On his grandson’s banjo are the words, “There is no hope, but I may be wrong.” This makes me smile.

When I shared this article with my husband, Jim, in 2014, we talked about another closer-to-home activist, his father – Charlie Hall, a lifelong Communist. Jim often jokes that the only time he ever saw his father was on peace marches. Charlie’s funeral in 2009 at the age of 95 was a moment of reflection and celebration for a few family and global connections. We joked at the time that the whole Communist Party of Great Britain must have turned out for this comrade, all 20 of them. We smiled at those who came to remember. Their sincerity and that of Charlie’s efforts for a better world are respected. Representatives from the African National Congress also came along and shared stories of Charlie’s work in the libraries of South Africa under Mandela.

As we gathered around the grave, a representative from the local (Newcastle/Durham) Communist party said kind words about Charlie Hall. The opportunity to speak to this captive audience was too much for this campaigner. He invited everyone to the next meeting of the party, reassuring us that Charlie would have done the same. The stories about Charlie’s activism were funny, even powerful. But standing behind me, I heard a quiet voice say, “but he was not a family man.” Charlie’s daughter wanted a Dad, not an activist. Jim hoped for both, father and activist.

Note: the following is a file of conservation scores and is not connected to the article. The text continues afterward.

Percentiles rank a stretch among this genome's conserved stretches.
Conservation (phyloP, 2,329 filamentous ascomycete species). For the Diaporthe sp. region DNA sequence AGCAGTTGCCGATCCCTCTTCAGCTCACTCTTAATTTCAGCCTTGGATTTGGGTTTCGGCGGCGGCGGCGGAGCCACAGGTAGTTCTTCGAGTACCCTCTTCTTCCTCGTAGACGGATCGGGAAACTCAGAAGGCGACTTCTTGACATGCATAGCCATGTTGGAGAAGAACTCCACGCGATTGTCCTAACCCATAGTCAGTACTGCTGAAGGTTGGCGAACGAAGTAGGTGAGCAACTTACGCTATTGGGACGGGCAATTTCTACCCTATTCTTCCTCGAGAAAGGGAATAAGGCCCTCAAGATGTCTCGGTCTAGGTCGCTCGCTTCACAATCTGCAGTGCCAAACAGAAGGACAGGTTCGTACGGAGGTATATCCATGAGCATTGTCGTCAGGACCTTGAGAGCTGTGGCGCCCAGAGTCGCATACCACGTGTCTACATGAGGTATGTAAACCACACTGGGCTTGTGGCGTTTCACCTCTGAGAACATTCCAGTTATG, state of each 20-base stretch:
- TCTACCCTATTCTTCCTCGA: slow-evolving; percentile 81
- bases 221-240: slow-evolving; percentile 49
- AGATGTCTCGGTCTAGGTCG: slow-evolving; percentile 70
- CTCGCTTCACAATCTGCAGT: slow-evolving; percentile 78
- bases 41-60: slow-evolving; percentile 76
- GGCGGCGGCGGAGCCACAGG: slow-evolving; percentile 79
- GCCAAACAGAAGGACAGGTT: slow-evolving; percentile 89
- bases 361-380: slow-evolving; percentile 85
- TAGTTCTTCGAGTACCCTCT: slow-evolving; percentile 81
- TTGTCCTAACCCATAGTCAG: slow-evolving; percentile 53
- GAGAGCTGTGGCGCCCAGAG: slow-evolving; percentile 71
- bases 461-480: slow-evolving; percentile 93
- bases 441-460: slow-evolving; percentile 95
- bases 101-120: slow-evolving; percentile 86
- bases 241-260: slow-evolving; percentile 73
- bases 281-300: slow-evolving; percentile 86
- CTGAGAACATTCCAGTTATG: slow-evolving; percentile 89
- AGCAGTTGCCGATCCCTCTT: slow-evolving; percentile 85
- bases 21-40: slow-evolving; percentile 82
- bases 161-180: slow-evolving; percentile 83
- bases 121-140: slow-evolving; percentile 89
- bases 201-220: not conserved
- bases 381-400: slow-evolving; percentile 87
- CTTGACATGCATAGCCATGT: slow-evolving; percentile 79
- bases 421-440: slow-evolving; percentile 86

Activism can take a toll on family relationships.

Over his long life, Pete Seeger seemed to get the balance right.

Writing this article in 2014 and now updating it in 2022, as war rages in various regions, led me to think about my life.

My childhood was one of indoctrination by Jehovah’s Witnesses. My future could have been one of expecting the end of the world to arrive. It could have been that of an activist preacher coming to your door, disturbing your life on a Saturday morning. When I was 28 I chose other activism. My life has been rich and fulfilling, full of travel, good friends, and sweet memories. I did not expect that because as a child growing up as a Jehovah’s Witness, particular messages become the focus of your life. One clear and persistent transmission in my childhood was that the world is terrible and an unsafe place. Another story shared is that the world is full of people who should not and cannot be trusted. A further message is people who are not Jehovah’s Witnesses deserve to die. It’s strange to think Jehovah’s Witness parents are still teaching children these stories, espoused by their leaders. 

I left those beliefs a long time ago. I prefer to think like Pete, “There are reserves of genius showing up all through this world.”

Until the end of his rich life, Pete Seeger inspired, campaigned, and performed. Below is a Youtube video where Pete narrates a Bob Dylan song for Amnesty International. He sings a song about being – “Forever Young” with a group of children. You can see the warm human being who still considered he had work to do to make this world a better place for his grandchildren.

Here is another video that documents Pete’s thoughts on hope.
Pete Seeger In His Own Words: Environment, Civil Rights, Songs, Communism, Science, the 1960s (1998)

It seems to me these videos are a testament in many ways of a rewarding, honest, hopeful, caring, love-filled life. What a great legacy he left for this world.